Simon Phillips (drummer)
Phillips in 2017
|Born||6 February 1957|
London, England, United Kingdom
|Origin||Los Angeles, California, United States|
|Genres||Pop, rock, progressive rock, hard rock, jazz fusion|
|Occupation(s)||Musician, record producer|
|Associated acts||Protocol, Toto, Hiromi Trio, The Who, Judas Priest, Derek Sherinian, Michael Schenker Group, 801, Asia, Roger Daltrey, Pete Townshend, Phillips Saisse Palladino, Toyah, Joe Satriani, Gary Moore, Andy Timmons, Greg Howe, Pink Floyd, Phil Collins, David Gilmour, PhD|
Simon Phillips (born 6 February 1957) is a Los Angeles-based English jazz, pop and rock drummer, songwriter, and record producer. He worked with rock bands during the 1970s and 1980s and was the drummer for the band Toto from 1992 to 2014.
Phillips worked as a session drummer for Jeff Beck, Gary Moore, Bernie Marsden, Jon Lord, Mike Oldfield, Judas Priest, Mike Rutherford, Tears for Fears, 10cc and The Who. He was the drummer for The Who during the band's American reunion tour in 1989. He became the drummer for the band Toto in 1992 after the death of Jeff Porcaro.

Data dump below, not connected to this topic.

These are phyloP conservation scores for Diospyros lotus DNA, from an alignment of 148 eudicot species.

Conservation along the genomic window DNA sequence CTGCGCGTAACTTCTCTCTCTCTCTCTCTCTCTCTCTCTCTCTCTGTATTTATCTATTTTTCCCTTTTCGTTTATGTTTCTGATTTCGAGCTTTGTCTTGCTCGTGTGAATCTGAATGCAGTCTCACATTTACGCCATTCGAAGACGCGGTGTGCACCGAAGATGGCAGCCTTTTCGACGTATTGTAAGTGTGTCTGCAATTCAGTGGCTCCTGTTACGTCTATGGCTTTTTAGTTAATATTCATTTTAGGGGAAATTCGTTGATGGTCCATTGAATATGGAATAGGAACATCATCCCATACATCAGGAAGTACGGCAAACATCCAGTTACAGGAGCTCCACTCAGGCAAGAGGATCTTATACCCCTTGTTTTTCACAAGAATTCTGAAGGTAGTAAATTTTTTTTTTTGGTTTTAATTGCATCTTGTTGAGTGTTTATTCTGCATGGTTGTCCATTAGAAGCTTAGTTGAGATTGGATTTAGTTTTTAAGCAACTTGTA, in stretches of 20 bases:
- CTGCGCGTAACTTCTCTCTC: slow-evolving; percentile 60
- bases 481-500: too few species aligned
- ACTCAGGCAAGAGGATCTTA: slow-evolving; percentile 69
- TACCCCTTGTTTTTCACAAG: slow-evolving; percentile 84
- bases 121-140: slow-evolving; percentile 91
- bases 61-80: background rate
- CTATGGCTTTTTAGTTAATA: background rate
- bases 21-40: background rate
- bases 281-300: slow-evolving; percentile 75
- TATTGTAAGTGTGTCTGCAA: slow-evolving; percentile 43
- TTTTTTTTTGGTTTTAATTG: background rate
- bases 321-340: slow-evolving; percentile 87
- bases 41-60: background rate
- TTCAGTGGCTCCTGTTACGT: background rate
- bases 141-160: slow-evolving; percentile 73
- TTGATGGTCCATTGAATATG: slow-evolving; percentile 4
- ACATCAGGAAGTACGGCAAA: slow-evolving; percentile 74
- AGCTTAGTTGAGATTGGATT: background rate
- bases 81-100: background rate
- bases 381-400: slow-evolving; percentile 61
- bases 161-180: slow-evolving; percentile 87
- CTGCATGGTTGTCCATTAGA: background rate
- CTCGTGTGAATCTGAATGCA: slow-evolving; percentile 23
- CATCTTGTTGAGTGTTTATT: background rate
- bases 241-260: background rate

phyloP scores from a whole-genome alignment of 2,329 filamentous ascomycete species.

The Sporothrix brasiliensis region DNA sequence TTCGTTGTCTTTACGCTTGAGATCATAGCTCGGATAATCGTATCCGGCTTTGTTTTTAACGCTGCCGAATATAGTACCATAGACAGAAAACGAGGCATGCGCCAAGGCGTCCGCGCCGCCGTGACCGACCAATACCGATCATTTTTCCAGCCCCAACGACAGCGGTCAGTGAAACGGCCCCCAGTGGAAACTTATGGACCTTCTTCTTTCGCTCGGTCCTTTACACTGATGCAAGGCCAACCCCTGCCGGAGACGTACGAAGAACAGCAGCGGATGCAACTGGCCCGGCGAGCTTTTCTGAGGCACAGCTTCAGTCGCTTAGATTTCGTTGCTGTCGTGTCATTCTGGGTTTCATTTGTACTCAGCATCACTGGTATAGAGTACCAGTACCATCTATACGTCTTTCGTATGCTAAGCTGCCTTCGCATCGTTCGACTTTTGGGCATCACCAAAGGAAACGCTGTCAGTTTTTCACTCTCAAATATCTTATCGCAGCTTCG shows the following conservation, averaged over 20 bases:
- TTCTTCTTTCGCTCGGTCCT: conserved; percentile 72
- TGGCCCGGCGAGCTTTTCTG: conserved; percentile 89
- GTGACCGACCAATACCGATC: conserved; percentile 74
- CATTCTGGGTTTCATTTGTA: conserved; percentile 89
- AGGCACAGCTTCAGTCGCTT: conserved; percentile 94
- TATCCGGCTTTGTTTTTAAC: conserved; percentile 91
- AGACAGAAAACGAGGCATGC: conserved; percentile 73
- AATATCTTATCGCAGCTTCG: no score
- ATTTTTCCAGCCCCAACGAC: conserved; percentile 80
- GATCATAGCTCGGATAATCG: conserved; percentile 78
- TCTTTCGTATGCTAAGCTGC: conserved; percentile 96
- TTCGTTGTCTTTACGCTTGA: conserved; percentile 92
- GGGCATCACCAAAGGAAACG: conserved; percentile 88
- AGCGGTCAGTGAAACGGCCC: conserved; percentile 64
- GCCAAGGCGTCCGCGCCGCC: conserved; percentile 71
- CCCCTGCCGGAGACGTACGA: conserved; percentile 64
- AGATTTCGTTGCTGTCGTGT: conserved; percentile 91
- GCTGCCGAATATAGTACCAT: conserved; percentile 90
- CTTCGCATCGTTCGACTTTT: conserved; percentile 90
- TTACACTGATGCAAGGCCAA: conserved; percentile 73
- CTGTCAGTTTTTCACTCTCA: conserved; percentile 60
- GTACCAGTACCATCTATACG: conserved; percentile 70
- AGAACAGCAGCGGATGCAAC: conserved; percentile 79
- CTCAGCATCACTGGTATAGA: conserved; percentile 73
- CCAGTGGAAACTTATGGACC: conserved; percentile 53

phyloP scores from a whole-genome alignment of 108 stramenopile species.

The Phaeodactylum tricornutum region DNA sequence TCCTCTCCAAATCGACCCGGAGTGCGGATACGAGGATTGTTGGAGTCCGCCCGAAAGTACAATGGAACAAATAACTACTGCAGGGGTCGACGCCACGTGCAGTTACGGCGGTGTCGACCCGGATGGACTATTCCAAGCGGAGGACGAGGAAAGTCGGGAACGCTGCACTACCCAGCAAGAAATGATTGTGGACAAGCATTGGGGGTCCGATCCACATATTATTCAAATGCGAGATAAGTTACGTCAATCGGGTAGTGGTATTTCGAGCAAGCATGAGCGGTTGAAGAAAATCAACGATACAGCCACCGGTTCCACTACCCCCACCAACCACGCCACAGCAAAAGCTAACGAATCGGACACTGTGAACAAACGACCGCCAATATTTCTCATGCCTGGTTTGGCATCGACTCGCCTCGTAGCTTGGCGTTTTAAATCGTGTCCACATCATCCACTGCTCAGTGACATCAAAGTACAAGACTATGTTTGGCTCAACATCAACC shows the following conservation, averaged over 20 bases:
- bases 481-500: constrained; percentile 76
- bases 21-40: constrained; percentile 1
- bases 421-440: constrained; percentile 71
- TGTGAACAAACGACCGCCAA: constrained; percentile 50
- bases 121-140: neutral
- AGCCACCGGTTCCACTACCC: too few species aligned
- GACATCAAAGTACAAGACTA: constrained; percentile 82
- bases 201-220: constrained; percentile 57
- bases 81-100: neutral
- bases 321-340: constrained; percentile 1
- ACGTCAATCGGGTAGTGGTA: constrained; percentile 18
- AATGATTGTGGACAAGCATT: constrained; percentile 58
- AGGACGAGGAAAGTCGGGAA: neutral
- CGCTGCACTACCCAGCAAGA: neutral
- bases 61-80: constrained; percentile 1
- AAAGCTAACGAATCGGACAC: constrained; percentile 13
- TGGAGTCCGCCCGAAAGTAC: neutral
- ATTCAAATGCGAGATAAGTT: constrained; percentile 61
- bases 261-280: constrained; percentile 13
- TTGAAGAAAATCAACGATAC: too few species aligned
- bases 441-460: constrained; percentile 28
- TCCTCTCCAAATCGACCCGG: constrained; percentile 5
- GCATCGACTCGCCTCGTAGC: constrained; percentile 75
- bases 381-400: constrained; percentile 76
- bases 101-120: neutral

Phillips began to play professionally at the age of twelve in a dixieland band led by his father, Sid Phillips for 4 years. After his father's death, he started playing pop and rock and found work in a production of the musical Jesus Christ Superstar. He worked as a session musician for cast members, and this led to other session work. Beginning in the 1970s, he worked with Jeff Beck, Gil Evans, Stanley Clarke, Peter Gabriel, Pete Townshend, and Frank Zappa.
Phillips was the drummer in the Phil Manzanera and Brian Eno supergroup 801 on their 1976 album 801 Live. He replaced Judas Priest drummer Alan Moore on the band's Sin After Sin album (1977) and went on to record Michael Schenker's 1980 debut album The Michael Schenker Group, as well as in Mike Rutherford's Smallcreep's Day. In the early 1980s, Phillips formed part of RMS with session musicians Mo Foster and Ray Russell. He was the drummer for The Who on their 1989 American reunion tour and appeared on solo recordings by band members Roger Daltrey and Pete Townshend.